Most fitness fanatics believe that cooling down after exercise is just as important as the workout itself. While a proper cool down can benefit your body, these benefits are often misunderstood among casual exercisers and fitness professionals alike. Learning about the exact science behind the cool down will help you understand just what those extra minutes of exercise can and cannot do for your body.
Importance of Cooling Down
One of the most important functions of the post-exercise cool down is to prevent dizziness. Strenuous exercise causes the blood vessels in your legs to expand, bringing more blood into the legs and feet. When you stop exercising suddenly without taking time to cool down, your heart rate slows abruptly and that blood can pool in your lower body, causing dizziness and even fainting. The risk is greater for serious athletes, whose heart rates slow down faster and whose veins can hold more blood; for casual exercisers, something as simple as walking from the treadmill to the locker room may be enough to prevent dizziness.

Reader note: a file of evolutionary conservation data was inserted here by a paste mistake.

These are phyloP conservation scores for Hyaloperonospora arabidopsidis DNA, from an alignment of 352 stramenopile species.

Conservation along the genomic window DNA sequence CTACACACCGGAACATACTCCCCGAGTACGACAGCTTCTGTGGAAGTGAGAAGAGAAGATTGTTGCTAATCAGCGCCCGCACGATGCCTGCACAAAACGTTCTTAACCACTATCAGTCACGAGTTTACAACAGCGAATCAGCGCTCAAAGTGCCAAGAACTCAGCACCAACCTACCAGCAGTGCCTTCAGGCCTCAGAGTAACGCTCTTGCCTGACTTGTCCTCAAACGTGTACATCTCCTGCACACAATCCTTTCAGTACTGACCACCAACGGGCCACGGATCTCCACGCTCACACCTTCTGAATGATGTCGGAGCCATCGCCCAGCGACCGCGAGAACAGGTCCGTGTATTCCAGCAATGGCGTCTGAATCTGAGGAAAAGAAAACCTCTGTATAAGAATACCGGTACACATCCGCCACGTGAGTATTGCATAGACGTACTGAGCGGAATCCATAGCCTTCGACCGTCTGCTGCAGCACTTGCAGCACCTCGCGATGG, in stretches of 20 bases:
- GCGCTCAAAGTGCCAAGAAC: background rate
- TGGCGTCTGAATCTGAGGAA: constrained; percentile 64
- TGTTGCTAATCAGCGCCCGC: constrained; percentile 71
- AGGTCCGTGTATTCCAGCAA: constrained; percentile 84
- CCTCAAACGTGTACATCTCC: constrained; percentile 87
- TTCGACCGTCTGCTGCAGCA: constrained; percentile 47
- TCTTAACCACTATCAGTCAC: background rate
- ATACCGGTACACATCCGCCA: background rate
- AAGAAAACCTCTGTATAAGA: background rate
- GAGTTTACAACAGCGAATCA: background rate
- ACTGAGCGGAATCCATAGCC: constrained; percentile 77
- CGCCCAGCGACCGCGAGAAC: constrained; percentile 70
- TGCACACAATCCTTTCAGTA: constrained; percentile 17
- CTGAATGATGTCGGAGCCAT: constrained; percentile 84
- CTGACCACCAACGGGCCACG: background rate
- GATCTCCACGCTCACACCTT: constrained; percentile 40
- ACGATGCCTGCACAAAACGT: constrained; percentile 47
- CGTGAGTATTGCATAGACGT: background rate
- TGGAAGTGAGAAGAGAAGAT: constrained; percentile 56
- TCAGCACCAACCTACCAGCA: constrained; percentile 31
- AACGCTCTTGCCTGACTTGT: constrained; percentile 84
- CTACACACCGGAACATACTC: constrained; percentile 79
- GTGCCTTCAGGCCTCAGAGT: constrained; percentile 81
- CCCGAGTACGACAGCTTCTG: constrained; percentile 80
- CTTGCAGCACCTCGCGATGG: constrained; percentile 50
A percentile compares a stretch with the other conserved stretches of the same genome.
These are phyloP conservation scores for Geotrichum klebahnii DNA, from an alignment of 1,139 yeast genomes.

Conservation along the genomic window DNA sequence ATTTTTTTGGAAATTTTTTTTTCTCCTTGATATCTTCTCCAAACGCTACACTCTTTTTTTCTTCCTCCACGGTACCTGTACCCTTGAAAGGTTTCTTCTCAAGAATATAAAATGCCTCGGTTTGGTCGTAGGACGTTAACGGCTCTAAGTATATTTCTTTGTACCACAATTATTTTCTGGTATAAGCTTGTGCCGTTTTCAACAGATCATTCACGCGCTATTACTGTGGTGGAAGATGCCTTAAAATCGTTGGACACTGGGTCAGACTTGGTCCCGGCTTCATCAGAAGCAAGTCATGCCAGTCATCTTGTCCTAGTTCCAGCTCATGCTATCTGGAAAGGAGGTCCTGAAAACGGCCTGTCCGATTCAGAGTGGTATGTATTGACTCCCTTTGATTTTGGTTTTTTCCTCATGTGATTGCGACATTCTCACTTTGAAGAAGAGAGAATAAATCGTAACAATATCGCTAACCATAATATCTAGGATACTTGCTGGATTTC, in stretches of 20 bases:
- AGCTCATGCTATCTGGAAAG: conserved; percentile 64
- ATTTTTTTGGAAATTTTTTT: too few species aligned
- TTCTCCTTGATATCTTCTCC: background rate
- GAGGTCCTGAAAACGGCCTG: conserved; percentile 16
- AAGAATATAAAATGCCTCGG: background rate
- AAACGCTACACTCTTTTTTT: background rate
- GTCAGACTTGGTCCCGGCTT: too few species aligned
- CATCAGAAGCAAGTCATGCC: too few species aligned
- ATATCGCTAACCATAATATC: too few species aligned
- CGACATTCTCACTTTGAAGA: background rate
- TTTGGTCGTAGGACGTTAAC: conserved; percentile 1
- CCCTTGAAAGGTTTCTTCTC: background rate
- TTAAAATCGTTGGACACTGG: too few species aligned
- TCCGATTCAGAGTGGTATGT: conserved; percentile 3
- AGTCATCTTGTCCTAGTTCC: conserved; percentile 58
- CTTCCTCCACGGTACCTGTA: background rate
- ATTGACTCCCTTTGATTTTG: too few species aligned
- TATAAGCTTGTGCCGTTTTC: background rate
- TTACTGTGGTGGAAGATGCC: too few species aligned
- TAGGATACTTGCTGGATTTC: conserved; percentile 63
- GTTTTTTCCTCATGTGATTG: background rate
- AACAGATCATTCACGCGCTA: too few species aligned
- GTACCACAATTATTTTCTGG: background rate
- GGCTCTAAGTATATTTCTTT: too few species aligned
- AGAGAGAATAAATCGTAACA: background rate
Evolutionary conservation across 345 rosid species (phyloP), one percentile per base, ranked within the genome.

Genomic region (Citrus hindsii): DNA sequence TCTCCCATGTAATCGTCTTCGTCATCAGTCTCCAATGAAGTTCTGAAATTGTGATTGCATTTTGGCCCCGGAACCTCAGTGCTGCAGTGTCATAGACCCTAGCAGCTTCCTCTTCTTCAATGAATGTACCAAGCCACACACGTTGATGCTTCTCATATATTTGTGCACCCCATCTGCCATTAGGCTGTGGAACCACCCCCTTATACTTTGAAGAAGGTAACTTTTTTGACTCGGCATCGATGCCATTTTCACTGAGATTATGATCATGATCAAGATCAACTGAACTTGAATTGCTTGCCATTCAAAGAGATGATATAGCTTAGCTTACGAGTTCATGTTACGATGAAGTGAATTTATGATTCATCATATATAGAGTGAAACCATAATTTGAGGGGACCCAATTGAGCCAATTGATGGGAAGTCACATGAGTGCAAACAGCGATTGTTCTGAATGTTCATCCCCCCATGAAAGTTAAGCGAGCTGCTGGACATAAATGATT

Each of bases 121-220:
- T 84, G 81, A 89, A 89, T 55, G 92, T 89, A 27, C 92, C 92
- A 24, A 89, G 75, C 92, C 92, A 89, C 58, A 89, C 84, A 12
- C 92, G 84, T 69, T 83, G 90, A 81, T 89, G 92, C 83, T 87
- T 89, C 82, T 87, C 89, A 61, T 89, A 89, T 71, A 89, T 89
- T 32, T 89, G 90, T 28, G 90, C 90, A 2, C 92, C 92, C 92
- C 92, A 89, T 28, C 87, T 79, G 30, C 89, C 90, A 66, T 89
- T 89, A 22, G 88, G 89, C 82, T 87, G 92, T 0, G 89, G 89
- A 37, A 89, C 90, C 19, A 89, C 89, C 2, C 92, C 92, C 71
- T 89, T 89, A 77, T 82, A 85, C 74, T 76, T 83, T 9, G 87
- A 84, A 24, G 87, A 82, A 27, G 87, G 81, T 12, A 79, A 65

Cooling Down Myth
The idea that cooling down can help prevent muscle soreness and injury is popular among exercisers, but it's not actually backed up by fact. It was once believed that muscle soreness resulted from the build up of lactic acid, which could be dissipated with a cool down. However, this theory has been disproved, and there exists no other research to suggest that cooling down can prevent sore muscles.
Cool Down Stretching
While not all exercisers need to do a proper cool down, everyone should be in the habit of stretching after each exercise session. Stretching when your muscles are warm, as they are after a workout, can improve your flexibility over time, which in turn helps prevent injury. Stretch every major muscle group after a workout, holding each stretch for 10 to 20 seconds and breathing throughout. Stretching shouldn't be painful, but you should feel tension in the muscle being stretched.
How to Cool Down Properly
Your goal during a cool down is to gradually bring your heart rate back down to its resting level. When your workout ends, keep up your activity but move at a slower pace; keep reducing your pace every minute or two. Your cool down should last for at least five minutes, but you may need to keep moving longer if your heart rate is still elevated. Once you've cooled down, gently stretch every muscle.